North Korea to close nuclear test site

Lofty rhetoric and big promises by Kim Jong Un meet with scepticism in Seoul

North Korea says UN sanctions are stopping it from paying UN fees
North Korean leader Kim Jong Un
(Image credit: STR/AFP/Getty Images)

28 March

Japan seeks summit with North Korea

Japan has contacted the North Korean government to suggest a bilateral summit, according to Japanese media reports.

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The news comes days after North Korean leader Kim Jong Un travelled to Beijing for surprise talks with Chinese President Xi Jinping.

Japanese Foreign Ministry officials are said to be getting “increasingly worried about being left out of the loop” in negotiations with North Korea.

“We have been communicating with North Korea through various occasions and means such as a route via our embassy in Beijing, but I would like to refrain from going into specifics,” Chief Cabinet Secretary Yoshihide Suga said in response to the Asahi Shimbun report.

Japanese officials have reportedly expressed concern over Tokyo’s failure to gather intelligence about the possible denuclearisation of the Korean Peninsula.

Following reports of the Kim-Xi meeting, Japanese PM Shinzo Abe told an Upper House Budget Committee session: “We are making every effort to gather and analyse intelligence while holding great interest. We also want to obtain a solid explanation from China.”

Kim is also due to hold a meeting with South Korean President Moon Jae-in on 27 April, the first talks between the two Koreas since 2007.

Officials from both countries will attend talks on 4 April to prepare security and media arrangements ahead of the summit, to be held at the Freedom House on the southern side of the Demilitarised Zone.

“There are stages and barriers,” the source said. “In particular, there’s no guarantee the Trump-Kim talks will go well.”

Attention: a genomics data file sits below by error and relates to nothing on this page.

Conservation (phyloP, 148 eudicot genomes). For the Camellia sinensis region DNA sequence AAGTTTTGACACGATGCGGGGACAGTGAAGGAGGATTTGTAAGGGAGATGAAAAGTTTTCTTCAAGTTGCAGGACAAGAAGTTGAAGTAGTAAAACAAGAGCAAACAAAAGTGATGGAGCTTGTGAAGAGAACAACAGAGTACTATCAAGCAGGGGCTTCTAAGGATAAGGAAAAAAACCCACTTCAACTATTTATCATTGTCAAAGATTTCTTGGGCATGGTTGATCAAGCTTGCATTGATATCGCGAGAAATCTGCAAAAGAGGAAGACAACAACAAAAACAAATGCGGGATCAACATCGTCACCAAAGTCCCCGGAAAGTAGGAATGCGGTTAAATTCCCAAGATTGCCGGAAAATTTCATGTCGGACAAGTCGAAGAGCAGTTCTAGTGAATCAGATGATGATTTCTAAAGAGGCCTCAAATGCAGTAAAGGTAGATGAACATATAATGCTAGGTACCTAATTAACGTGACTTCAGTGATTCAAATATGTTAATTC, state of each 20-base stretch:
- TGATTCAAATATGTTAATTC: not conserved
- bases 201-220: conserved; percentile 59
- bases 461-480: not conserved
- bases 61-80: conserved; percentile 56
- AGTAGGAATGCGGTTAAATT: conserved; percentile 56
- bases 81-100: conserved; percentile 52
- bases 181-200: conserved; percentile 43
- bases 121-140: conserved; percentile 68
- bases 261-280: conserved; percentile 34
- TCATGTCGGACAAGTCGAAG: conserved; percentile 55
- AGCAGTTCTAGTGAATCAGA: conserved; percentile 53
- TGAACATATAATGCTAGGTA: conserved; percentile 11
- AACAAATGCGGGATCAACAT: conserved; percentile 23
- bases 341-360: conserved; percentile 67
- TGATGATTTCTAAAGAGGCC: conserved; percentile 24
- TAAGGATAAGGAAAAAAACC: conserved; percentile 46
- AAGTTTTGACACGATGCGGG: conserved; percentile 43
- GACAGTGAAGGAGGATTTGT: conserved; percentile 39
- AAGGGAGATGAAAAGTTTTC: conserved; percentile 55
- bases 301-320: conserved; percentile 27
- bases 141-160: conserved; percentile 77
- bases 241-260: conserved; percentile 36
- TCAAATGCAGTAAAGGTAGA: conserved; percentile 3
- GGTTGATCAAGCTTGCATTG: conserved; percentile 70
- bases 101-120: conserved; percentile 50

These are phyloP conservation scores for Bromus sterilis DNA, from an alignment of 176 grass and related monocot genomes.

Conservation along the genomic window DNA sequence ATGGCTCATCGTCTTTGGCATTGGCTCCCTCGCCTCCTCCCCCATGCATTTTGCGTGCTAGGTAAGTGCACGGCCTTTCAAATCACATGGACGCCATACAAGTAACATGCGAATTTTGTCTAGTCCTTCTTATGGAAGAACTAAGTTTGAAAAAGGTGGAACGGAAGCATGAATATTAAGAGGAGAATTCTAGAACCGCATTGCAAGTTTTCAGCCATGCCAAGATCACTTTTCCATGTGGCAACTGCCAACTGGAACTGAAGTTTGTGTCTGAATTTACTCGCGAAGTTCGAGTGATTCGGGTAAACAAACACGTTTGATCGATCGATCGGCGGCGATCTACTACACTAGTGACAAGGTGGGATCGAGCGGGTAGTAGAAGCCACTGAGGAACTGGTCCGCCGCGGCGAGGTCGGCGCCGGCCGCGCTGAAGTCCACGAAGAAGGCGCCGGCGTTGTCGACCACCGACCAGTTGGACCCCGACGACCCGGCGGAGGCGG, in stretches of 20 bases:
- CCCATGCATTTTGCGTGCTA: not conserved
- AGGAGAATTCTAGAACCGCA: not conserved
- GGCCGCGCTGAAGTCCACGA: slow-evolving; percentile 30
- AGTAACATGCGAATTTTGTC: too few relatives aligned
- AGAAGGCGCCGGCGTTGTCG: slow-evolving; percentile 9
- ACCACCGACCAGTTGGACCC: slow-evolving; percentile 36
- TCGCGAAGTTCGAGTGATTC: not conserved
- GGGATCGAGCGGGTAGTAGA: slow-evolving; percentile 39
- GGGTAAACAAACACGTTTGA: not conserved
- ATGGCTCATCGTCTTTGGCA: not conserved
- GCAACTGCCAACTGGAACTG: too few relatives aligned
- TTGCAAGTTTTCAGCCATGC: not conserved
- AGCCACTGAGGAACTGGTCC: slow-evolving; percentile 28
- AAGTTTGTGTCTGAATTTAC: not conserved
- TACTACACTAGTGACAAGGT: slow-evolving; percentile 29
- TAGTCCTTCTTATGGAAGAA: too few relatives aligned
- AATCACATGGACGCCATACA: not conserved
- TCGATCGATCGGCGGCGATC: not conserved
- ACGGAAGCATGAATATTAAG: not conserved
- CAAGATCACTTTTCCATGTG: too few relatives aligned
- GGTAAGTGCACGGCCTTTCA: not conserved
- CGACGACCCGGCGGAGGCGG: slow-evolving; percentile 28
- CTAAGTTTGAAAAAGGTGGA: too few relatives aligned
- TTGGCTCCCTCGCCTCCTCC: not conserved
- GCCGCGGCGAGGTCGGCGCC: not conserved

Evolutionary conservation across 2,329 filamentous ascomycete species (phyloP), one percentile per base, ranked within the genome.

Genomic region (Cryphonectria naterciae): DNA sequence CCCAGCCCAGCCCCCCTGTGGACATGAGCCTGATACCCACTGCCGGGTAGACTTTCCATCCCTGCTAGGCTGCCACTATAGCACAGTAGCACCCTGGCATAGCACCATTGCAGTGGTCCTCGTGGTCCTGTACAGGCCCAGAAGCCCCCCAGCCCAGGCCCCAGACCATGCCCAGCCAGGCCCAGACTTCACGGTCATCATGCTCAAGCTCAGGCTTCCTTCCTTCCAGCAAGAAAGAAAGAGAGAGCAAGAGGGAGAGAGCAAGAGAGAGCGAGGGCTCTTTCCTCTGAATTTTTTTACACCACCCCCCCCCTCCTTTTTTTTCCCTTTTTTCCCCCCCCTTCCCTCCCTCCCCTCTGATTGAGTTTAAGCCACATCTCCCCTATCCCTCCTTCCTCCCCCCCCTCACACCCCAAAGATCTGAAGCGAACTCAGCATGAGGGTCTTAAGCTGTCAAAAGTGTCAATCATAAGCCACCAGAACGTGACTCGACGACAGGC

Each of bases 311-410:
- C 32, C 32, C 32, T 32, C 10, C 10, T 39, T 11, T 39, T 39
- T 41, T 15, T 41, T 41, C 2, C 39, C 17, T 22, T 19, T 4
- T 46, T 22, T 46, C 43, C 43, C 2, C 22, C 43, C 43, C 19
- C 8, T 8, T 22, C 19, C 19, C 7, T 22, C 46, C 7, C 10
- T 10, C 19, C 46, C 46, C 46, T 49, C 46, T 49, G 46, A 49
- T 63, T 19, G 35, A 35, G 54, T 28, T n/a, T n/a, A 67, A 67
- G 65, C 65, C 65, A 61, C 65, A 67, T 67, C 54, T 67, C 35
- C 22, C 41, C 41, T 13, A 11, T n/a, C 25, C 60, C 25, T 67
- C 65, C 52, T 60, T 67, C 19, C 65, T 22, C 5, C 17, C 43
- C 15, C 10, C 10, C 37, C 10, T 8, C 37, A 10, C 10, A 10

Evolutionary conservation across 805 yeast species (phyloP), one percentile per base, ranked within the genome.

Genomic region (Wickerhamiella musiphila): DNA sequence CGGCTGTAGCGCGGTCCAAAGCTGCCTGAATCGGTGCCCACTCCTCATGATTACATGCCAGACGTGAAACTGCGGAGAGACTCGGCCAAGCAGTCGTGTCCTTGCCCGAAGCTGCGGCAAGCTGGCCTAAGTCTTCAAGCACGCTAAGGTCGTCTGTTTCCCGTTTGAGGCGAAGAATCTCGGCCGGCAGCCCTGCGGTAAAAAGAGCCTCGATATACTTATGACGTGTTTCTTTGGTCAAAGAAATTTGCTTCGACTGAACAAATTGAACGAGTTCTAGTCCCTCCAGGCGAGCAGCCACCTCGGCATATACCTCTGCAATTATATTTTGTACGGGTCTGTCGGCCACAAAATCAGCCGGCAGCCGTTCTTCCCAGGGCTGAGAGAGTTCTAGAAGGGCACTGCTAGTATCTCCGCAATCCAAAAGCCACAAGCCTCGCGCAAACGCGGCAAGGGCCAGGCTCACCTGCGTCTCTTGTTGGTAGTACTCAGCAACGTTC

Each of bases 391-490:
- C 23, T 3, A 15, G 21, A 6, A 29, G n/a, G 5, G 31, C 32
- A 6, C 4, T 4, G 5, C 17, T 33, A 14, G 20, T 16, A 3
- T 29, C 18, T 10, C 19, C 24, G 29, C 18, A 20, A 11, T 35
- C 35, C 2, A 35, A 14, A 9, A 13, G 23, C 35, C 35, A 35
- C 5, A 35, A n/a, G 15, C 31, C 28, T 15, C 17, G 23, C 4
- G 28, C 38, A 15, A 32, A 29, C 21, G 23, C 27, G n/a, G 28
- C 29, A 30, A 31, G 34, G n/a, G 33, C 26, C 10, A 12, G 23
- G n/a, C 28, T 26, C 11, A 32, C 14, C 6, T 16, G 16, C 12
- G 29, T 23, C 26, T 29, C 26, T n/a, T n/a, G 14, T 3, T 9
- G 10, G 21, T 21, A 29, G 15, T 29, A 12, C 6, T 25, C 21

28 March

Kim Jong Un ‘pledges denuclearisation’ during surprise China visit

China has confirmed that Kim Jong Un has made an unannounced visit to Beijing this week, during which the North Korean leader reportedly pledged his commitment to denuclearising the Korean Peninsula.

The trip signals a “potential thaw” following seven years of tensions in inter-Korean relations over the North’s nuclear policy, says Nation Public Radio (NPR). According to the Washington DC-based news site, Kim reportedly told Chinese officials that North Korea would be willing to reduce the scale of its nuclear programme.

Chinese state news agency Xinhua says that Kim told Chinese leader Xi Jinping: “The issue of denuclearisation of the Korean Peninsula can be resolved, if South Korea and the United States respond to our efforts with goodwill, create an atmosphere of peace and stability while taking progressive and synchronous measures for the realisation of peace.”

However, not everyone is convinced by the North Korean dictator’s recent “charm offensive”. The leader of South Korea’s main opposition Liberty Korea Party, Hong Joon-pyo, has accused the North of “playing” the South and China, The Korea Herald reports.

“The Moon Jae-in administration... put Kim Jong Un behind the steering wheel and is claiming they are driving the car when they are just watching the nuclear weapon show from the back seat,” Hong said, before comparing this week’s talks with the ill-fated deal made by British PM Neville Chamberlain with Hitler shortly before the outbreak of the Second World War.

“The Moon administration’s inter-Korean peace charade, which has loosened South Korea’s alliance with the US and made China walk away from international sanctions, reminds me of Chamberlain’s Munich Agreement in September 1938.”

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